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It’s Time to Get Pathetic

The heart has its reasons of which reason knows nothing. Pascal

I generally try to post new articles on Tuesdays and Thursdays, but as of last night I had no clue what I was going to write about today. That quandary was resolved when I woke up about 5:30 after a series of very vivid dreams with a clear idea for today’s topic, in fact for a series of topics. My dream actually involved sharks, and my reluctance to dive into murky water to retrieve something I had lost because I suspected they were waiting to snack on my bony body.

I think the reason I woke up convinced that it was time to write about pathos is that the dream reminded me how reluctant we sometimes can be to dive beneath the surface of logic and explore the sometimes dangerous passions, feelings and sentiments that lurk below. Ironically, I did not have a plan to write this article, but something outside my conscious process took over.

Pathos was Aristotle’s name for emotion and sentiment, which form one of his three pillars of persuasion. I’ve written several posts about the critical importance of logos and ethos, but in some ways, those are the easy ones—pathos is much messier and harder to pin down, but it’s time to bite the bullet and get touchy-feely.

We have to get pathetic if we truly want to move people to action and change the world. Man is less of a rational animal than a rationalizing animal; we often decide on gut feel and then use our logic to explain and justify our decisions. Logic can change minds but feeling is usually needed to drive action. (The bulk of the word emotion is motion) Even for seemingly straightforward business dollar and sense decisions, using only logic is like going into a boxing match with one hand in your pocket.  Here are a few examples of how important pathos is, which I will begin spending more time on in upcoming posts:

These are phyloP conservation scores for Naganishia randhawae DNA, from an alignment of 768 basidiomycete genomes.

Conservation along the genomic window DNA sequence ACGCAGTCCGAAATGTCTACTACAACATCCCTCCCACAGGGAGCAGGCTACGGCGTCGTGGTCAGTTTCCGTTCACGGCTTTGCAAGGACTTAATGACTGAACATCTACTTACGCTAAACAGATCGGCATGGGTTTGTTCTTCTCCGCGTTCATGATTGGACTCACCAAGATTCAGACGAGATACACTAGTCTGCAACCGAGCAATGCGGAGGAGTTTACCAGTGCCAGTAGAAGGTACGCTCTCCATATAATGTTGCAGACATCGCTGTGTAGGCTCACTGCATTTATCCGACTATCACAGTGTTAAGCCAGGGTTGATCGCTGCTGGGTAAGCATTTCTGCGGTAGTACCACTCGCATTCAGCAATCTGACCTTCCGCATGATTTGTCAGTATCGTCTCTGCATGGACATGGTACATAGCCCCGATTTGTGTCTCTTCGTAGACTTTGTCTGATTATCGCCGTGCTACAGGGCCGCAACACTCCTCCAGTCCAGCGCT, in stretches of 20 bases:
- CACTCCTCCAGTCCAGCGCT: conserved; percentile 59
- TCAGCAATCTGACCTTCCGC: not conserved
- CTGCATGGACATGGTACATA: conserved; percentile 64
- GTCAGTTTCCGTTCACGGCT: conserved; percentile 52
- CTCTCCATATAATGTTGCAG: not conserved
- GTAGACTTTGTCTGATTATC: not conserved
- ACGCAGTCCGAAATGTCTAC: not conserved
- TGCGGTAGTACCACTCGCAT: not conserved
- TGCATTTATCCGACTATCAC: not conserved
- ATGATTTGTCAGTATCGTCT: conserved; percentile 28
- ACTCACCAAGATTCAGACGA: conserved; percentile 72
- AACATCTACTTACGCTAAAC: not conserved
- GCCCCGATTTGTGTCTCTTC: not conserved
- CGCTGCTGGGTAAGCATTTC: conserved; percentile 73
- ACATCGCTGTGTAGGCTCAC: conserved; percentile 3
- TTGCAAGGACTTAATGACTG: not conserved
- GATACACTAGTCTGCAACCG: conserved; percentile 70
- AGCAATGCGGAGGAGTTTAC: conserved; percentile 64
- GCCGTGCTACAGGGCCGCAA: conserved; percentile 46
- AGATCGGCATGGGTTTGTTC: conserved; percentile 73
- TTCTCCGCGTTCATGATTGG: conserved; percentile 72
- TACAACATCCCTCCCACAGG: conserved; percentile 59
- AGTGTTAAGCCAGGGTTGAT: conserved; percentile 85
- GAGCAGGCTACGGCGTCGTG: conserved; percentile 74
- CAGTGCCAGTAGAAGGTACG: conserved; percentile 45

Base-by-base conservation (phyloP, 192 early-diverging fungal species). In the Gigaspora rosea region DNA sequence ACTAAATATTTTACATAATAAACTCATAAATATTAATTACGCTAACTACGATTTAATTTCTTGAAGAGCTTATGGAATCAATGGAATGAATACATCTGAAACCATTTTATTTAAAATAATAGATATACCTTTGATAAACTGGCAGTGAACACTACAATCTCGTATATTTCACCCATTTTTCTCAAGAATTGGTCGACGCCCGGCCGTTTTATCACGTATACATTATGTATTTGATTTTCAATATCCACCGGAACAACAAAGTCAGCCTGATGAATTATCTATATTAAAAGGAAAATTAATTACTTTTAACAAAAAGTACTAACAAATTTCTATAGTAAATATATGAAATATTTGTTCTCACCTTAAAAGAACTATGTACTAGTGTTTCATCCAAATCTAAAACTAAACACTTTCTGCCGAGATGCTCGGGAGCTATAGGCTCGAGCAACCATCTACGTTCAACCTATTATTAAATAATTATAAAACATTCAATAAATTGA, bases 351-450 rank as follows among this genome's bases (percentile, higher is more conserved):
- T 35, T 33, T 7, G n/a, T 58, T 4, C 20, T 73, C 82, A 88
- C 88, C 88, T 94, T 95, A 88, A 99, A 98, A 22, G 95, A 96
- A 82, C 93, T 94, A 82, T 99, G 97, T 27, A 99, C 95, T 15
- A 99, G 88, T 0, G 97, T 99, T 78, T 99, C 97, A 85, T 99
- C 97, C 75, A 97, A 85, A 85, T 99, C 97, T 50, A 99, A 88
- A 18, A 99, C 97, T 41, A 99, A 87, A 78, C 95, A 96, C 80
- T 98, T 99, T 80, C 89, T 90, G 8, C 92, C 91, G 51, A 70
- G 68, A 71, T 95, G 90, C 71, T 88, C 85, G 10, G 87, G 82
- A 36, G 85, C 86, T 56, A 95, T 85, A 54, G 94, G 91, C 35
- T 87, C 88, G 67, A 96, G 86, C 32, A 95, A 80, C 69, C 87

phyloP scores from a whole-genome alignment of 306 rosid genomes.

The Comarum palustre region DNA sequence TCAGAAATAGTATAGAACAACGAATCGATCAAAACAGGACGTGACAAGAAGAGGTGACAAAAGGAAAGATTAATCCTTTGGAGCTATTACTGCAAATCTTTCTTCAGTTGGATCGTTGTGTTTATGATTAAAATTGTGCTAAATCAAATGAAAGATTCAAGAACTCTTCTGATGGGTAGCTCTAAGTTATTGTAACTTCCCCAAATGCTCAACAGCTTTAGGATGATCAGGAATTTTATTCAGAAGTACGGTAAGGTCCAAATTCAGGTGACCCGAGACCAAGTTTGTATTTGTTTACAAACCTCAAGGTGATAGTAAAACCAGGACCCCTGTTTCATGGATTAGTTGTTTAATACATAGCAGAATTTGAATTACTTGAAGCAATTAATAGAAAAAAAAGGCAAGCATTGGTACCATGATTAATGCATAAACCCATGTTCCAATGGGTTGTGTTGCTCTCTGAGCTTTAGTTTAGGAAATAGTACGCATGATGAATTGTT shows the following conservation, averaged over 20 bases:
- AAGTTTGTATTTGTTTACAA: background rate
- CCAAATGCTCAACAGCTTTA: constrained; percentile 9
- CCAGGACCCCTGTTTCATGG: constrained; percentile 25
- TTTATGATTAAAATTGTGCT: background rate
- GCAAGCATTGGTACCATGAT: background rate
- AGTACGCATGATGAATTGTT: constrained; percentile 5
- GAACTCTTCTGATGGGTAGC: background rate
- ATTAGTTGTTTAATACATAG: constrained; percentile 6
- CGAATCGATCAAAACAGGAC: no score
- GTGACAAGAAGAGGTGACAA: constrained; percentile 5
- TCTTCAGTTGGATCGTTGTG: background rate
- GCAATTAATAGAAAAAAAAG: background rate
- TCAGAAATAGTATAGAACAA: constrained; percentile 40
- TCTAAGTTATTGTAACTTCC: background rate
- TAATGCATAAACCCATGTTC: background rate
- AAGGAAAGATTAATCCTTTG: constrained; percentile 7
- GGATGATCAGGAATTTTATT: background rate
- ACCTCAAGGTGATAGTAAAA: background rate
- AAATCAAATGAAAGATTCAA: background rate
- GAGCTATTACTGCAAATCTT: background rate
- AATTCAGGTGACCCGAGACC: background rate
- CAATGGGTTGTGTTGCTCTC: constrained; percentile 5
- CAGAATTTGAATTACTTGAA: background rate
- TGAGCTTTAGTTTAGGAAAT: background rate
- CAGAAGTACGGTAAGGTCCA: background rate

Getting things changed internally: Most change management efforts fail. John Kotter, one of the premier writers on change in corporations, says “People change what they do less because they are given analysis that shifts their thinking than because they are shown a truth that influences their feelings.” He goes on to say that this is just as true in corporations that pride themselves on their data-driven analytical cultures. In his book, The Heart of Change, he tells the story of a middle management group who were trying to get the company leadership to agree to consolidate purchasing.Their business case predicted over $1billion in savings, but no one seemed to pay attention. So, the executive in charge had an intern go out and buy one pair of each type of glove that was approved for purchase, and piled them onto a boardroom table. When he brought in his intended audience, they saw a mountain of gloves—424 pairs in all! That got the CEOs attention. As Kotter says, successful long term change in companies is not a product of analyze-think-change; it is driven by see-feel-change.